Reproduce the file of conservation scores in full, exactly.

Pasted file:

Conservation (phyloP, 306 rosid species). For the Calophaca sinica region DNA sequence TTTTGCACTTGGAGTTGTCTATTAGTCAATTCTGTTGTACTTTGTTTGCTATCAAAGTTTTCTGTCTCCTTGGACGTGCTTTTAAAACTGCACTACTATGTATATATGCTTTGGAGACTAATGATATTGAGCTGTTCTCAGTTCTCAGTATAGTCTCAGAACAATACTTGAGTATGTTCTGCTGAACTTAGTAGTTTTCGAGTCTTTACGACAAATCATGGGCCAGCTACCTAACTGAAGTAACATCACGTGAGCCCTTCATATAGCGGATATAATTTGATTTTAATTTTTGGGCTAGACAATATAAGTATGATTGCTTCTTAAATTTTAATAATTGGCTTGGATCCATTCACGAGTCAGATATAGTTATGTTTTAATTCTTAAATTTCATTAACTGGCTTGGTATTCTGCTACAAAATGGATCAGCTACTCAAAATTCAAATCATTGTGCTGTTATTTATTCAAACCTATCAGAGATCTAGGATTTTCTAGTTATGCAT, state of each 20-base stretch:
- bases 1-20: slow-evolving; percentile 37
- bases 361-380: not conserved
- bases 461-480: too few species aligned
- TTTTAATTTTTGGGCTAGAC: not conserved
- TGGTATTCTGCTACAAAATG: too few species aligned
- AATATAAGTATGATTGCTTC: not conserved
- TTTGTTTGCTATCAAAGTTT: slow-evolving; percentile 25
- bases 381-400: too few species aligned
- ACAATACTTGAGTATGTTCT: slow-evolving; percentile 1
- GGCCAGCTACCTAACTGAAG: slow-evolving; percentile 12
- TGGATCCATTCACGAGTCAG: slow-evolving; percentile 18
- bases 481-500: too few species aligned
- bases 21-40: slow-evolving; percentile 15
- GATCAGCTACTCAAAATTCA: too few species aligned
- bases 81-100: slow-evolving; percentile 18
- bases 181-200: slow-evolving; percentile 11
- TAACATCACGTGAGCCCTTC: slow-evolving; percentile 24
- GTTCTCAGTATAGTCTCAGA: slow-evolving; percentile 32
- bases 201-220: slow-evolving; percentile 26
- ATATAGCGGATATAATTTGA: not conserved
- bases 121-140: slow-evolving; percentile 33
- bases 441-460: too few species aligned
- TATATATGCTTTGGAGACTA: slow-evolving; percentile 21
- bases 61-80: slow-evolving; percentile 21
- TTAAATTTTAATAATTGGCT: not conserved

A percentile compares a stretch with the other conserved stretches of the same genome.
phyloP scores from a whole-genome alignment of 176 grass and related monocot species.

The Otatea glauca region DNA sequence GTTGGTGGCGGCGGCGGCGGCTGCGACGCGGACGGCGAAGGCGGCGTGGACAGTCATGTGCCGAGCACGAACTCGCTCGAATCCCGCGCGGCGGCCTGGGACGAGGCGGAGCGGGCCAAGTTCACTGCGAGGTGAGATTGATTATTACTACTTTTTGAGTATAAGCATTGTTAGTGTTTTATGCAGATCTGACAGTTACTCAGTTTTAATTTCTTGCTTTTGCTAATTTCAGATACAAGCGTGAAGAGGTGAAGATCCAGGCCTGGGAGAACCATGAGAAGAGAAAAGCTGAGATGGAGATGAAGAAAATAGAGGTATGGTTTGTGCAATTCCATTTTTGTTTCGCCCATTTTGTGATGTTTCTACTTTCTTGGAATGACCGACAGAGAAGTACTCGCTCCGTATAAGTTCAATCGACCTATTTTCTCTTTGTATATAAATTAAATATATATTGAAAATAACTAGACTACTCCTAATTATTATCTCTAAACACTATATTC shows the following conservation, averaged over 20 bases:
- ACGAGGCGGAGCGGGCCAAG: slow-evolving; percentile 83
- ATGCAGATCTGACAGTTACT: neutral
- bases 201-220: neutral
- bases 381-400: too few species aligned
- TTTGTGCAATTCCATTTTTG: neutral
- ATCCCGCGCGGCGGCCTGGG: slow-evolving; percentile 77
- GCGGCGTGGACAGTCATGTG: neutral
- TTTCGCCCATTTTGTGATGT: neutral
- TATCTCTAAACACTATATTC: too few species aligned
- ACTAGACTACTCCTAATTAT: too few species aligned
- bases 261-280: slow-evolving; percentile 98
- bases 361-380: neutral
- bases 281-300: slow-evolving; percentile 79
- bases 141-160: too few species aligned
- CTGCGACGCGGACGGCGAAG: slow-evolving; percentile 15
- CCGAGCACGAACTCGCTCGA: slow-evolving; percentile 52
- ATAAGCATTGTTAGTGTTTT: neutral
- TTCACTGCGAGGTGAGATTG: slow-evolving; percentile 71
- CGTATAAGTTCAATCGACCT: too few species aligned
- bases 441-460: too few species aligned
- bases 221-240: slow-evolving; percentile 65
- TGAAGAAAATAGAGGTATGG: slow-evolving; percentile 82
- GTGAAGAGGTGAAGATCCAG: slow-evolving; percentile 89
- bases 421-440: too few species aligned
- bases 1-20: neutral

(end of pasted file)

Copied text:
Conservation (phyloP, 306 rosid species). For the Calophaca sinica region DNA sequence TTTTGCACTTGGAGTTGTCTATTAGTCAATTCTGTTGTACTTTGTTTGCTATCAAAGTTTTCTGTCTCCTTGGACGTGCTTTTAAAACTGCACTACTATGTATATATGCTTTGGAGACTAATGATATTGAGCTGTTCTCAGTTCTCAGTATAGTCTCAGAACAATACTTGAGTATGTTCTGCTGAACTTAGTAGTTTTCGAGTCTTTACGACAAATCATGGGCCAGCTACCTAACTGAAGTAACATCACGTGAGCCCTTCATATAGCGGATATAATTTGATTTTAATTTTTGGGCTAGACAATATAAGTATGATTGCTTCTTAAATTTTAATAATTGGCTTGGATCCATTCACGAGTCAGATATAGTTATGTTTTAATTCTTAAATTTCATTAACTGGCTTGGTATTCTGCTACAAAATGGATCAGCTACTCAAAATTCAAATCATTGTGCTGTTATTTATTCAAACCTATCAGAGATCTAGGATTTTCTAGTTATGCAT, state of each 20-base stretch:
- bases 1-20: slow-evolving; percentile 37
- bases 361-380: not conserved
- bases 461-480: too few species aligned
- TTTTAATTTTTGGGCTAGAC: not conserved
- TGGTATTCTGCTACAAAATG: too few species aligned
- AATATAAGTATGATTGCTTC: not conserved
- TTTGTTTGCTATCAAAGTTT: slow-evolving; percentile 25
- bases 381-400: too few species aligned
- ACAATACTTGAGTATGTTCT: slow-evolving; percentile 1
- GGCCAGCTACCTAACTGAAG: slow-evolving; percentile 12
- TGGATCCATTCACGAGTCAG: slow-evolving; percentile 18
- bases 481-500: too few species aligned
- bases 21-40: slow-evolving; percentile 15
- GATCAGCTACTCAAAATTCA: too few species aligned
- bases 81-100: slow-evolving; percentile 18
- bases 181-200: slow-evolving; percentile 11
- TAACATCACGTGAGCCCTTC: slow-evolving; percentile 24
- GTTCTCAGTATAGTCTCAGA: slow-evolving; percentile 32
- bases 201-220: slow-evolving; percentile 26
- ATATAGCGGATATAATTTGA: not conserved
- bases 121-140: slow-evolving; percentile 33
- bases 441-460: too few species aligned
- TATATATGCTTTGGAGACTA: slow-evolving; percentile 21
- bases 61-80: slow-evolving; percentile 21
- TTAAATTTTAATAATTGGCT: not conserved

A percentile compares a stretch with the other conserved stretches of the same genome.
phyloP scores from a whole-genome alignment of 176 grass and related monocot species.

The Otatea glauca region DNA sequence GTTGGTGGCGGCGGCGGCGGCTGCGACGCGGACGGCGAAGGCGGCGTGGACAGTCATGTGCCGAGCACGAACTCGCTCGAATCCCGCGCGGCGGCCTGGGACGAGGCGGAGCGGGCCAAGTTCACTGCGAGGTGAGATTGATTATTACTACTTTTTGAGTATAAGCATTGTTAGTGTTTTATGCAGATCTGACAGTTACTCAGTTTTAATTTCTTGCTTTTGCTAATTTCAGATACAAGCGTGAAGAGGTGAAGATCCAGGCCTGGGAGAACCATGAGAAGAGAAAAGCTGAGATGGAGATGAAGAAAATAGAGGTATGGTTTGTGCAATTCCATTTTTGTTTCGCCCATTTTGTGATGTTTCTACTTTCTTGGAATGACCGACAGAGAAGTACTCGCTCCGTATAAGTTCAATCGACCTATTTTCTCTTTGTATATAAATTAAATATATATTGAAAATAACTAGACTACTCCTAATTATTATCTCTAAACACTATATTC shows the following conservation, averaged over 20 bases:
- ACGAGGCGGAGCGGGCCAAG: slow-evolving; percentile 83
- ATGCAGATCTGACAGTTACT: neutral
- bases 201-220: neutral
- bases 381-400: too few species aligned
- TTTGTGCAATTCCATTTTTG: neutral
- ATCCCGCGCGGCGGCCTGGG: slow-evolving; percentile 77
- GCGGCGTGGACAGTCATGTG: neutral
- TTTCGCCCATTTTGTGATGT: neutral
- TATCTCTAAACACTATATTC: too few species aligned
- ACTAGACTACTCCTAATTAT: too few species aligned
- bases 261-280: slow-evolving; percentile 98
- bases 361-380: neutral
- bases 281-300: slow-evolving; percentile 79
- bases 141-160: too few species aligned
- CTGCGACGCGGACGGCGAAG: slow-evolving; percentile 15
- CCGAGCACGAACTCGCTCGA: slow-evolving; percentile 52
- ATAAGCATTGTTAGTGTTTT: neutral
- TTCACTGCGAGGTGAGATTG: slow-evolving; percentile 71
- CGTATAAGTTCAATCGACCT: too few species aligned
- bases 441-460: too few species aligned
- bases 221-240: slow-evolving; percentile 65
- TGAAGAAAATAGAGGTATGG: slow-evolving; percentile 82
- GTGAAGAGGTGAAGATCCAG: slow-evolving; percentile 89
- bases 421-440: too few species aligned
- bases 1-20: neutral